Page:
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Novel H7N9 In Hong Kong Infant Import from
Her nasopharyngeal aspirate tested positive for avian influenza A(H7N9) virus upon laboratory testing by the CHP's Public Health Laboratory Services Branch today.
The patient has been sent to Princess Margaret Hospital for isolation. Her current condition is stable.
The CHP's initial investigation revealed that the patient had been taken to a wet market in Shenzhen by her grandparents four to five days ago where live poultry was sold, but the patient had no direct contact with the poultry.
The above comments from the March 17 CHP update describe the most recent H7N9 bird flu case imported to Hong Kong from Guangdong Province. The stable condition or the 5 month old infant was also noted in an update from the Guangdong Health and Family Planning website, as well as today’s WHO H7N9 update.
However, prior to the WHO update the CHP released a full set of sequences, A/Hong Kong/8113530/2014 (at GISAID), from the patient’s clinical sample. The CHP is to be commended for the rapid release of these important sequences.
Although the H7 sequence included the mammalian adaptation Q226L, the PB2 sequence, which usually has the mammalian adaptation E627K when isolated from severe case, had the avian amino acid glutamic acid at position 627. Moreover, the PA gene was most closely related PA sequences seen from northern China and did not have the mammalian adaptation L336M, which was becoming increasingly common in human cases in southern China.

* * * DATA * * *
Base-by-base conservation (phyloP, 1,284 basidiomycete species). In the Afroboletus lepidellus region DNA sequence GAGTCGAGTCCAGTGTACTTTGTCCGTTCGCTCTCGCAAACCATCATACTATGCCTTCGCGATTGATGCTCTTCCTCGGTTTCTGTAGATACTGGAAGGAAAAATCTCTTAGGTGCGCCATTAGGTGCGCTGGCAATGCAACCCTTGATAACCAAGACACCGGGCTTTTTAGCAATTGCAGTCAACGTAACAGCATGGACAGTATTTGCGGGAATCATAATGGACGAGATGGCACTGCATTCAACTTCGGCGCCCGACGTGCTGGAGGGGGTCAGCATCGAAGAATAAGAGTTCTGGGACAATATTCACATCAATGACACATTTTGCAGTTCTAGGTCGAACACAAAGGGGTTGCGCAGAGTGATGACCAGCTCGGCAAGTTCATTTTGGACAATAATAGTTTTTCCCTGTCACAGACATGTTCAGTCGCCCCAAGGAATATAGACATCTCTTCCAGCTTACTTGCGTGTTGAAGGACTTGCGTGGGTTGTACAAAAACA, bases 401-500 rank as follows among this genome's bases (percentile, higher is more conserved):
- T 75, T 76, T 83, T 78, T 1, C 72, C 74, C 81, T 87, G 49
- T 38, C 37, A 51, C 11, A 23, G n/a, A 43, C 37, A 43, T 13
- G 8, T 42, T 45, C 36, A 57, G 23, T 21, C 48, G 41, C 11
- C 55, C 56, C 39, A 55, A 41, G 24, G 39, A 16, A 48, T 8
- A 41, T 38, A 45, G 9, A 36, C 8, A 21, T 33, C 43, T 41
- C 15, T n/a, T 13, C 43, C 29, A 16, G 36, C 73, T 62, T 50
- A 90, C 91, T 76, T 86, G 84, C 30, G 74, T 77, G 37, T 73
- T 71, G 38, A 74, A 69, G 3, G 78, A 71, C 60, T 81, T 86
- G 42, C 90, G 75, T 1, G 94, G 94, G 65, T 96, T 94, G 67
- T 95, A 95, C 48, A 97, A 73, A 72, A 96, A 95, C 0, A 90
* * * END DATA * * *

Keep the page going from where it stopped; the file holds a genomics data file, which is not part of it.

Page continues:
The absence of these adaption raise concerns that milder H7N9 without these adaptation may be widespread, and largely missed due to surveillance efforts focused on more severe cases. This patient drew attention because she was arrived from Guangdong Province and had previously visited a live market. The PA sequence was most closely related to avian and human sequences from northern China, but the sequence was not closely related to any PA sequence at GISAID, once again signaling surveillance concerns.
These concerns have also been increased by the limited number of released sequences. The dearth of fall or winter H7N9 sequences from northern China as well as limited sequences from Guangdong, raises concerns that the large number geographic and familial cluster signal human to human transmission. The most recent WER included a phylogenetic tree of 2014 H7 sequences, which included multiple examples and clusters of identical sequences which have not been made public.
The withholding of these sequences, as well as the relationships between the associated cases, continues to raise pandemic concerns.